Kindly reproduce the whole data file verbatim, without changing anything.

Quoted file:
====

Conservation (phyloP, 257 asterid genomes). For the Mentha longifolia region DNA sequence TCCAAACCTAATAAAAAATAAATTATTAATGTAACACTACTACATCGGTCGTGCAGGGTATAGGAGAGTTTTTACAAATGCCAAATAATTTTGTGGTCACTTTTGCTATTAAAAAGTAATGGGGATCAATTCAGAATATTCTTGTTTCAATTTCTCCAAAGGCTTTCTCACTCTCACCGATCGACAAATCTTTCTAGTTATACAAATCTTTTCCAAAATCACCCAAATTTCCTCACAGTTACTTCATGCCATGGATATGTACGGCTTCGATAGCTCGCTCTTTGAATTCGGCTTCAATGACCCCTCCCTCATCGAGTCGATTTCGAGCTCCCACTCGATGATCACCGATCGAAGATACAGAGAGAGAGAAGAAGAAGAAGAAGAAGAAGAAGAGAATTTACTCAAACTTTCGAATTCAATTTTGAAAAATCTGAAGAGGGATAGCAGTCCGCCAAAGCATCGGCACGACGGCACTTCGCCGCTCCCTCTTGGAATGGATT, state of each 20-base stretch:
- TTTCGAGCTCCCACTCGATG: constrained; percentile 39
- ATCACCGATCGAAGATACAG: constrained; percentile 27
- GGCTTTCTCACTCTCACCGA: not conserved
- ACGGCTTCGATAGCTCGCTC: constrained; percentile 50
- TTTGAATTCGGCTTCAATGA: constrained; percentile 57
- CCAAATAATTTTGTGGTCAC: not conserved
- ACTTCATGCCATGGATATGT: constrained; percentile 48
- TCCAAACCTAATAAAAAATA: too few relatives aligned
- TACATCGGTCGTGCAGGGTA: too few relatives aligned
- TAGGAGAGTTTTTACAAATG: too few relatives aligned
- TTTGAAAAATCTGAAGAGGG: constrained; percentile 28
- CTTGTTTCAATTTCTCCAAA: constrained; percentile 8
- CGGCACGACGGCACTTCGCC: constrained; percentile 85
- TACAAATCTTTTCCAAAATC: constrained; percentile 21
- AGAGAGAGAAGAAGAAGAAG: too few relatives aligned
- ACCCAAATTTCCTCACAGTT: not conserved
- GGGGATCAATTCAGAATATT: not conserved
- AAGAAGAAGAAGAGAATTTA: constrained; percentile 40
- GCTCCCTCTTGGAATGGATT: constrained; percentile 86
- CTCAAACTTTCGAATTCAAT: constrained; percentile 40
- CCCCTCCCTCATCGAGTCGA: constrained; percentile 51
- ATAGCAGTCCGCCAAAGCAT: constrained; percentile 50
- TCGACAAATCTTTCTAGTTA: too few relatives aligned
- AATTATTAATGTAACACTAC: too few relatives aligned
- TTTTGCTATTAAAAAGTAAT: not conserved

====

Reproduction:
Conservation (phyloP, 257 asterid genomes). For the Mentha longifolia region DNA sequence TCCAAACCTAATAAAAAATAAATTATTAATGTAACACTACTACATCGGTCGTGCAGGGTATAGGAGAGTTTTTACAAATGCCAAATAATTTTGTGGTCACTTTTGCTATTAAAAAGTAATGGGGATCAATTCAGAATATTCTTGTTTCAATTTCTCCAAAGGCTTTCTCACTCTCACCGATCGACAAATCTTTCTAGTTATACAAATCTTTTCCAAAATCACCCAAATTTCCTCACAGTTACTTCATGCCATGGATATGTACGGCTTCGATAGCTCGCTCTTTGAATTCGGCTTCAATGACCCCTCCCTCATCGAGTCGATTTCGAGCTCCCACTCGATGATCACCGATCGAAGATACAGAGAGAGAGAAGAAGAAGAAGAAGAAGAAGAAGAGAATTTACTCAAACTTTCGAATTCAATTTTGAAAAATCTGAAGAGGGATAGCAGTCCGCCAAAGCATCGGCACGACGGCACTTCGCCGCTCCCTCTTGGAATGGATT, state of each 20-base stretch:
- TTTCGAGCTCCCACTCGATG: constrained; percentile 39
- ATCACCGATCGAAGATACAG: constrained; percentile 27
- GGCTTTCTCACTCTCACCGA: not conserved
- ACGGCTTCGATAGCTCGCTC: constrained; percentile 50
- TTTGAATTCGGCTTCAATGA: constrained; percentile 57
- CCAAATAATTTTGTGGTCAC: not conserved
- ACTTCATGCCATGGATATGT: constrained; percentile 48
- TCCAAACCTAATAAAAAATA: too few relatives aligned
- TACATCGGTCGTGCAGGGTA: too few relatives aligned
- TAGGAGAGTTTTTACAAATG: too few relatives aligned
- TTTGAAAAATCTGAAGAGGG: constrained; percentile 28
- CTTGTTTCAATTTCTCCAAA: constrained; percentile 8
- CGGCACGACGGCACTTCGCC: constrained; percentile 85
- TACAAATCTTTTCCAAAATC: constrained; percentile 21
- AGAGAGAGAAGAAGAAGAAG: too few relatives aligned
- ACCCAAATTTCCTCACAGTT: not conserved
- GGGGATCAATTCAGAATATT: not conserved
- AAGAAGAAGAAGAGAATTTA: constrained; percentile 40
- GCTCCCTCTTGGAATGGATT: constrained; percentile 86
- CTCAAACTTTCGAATTCAAT: constrained; percentile 40
- CCCCTCCCTCATCGAGTCGA: constrained; percentile 51
- ATAGCAGTCCGCCAAAGCAT: constrained; percentile 50
- TCGACAAATCTTTCTAGTTA: too few relatives aligned
- AATTATTAATGTAACACTAC: too few relatives aligned
- TTTTGCTATTAAAAAGTAAT: not conserved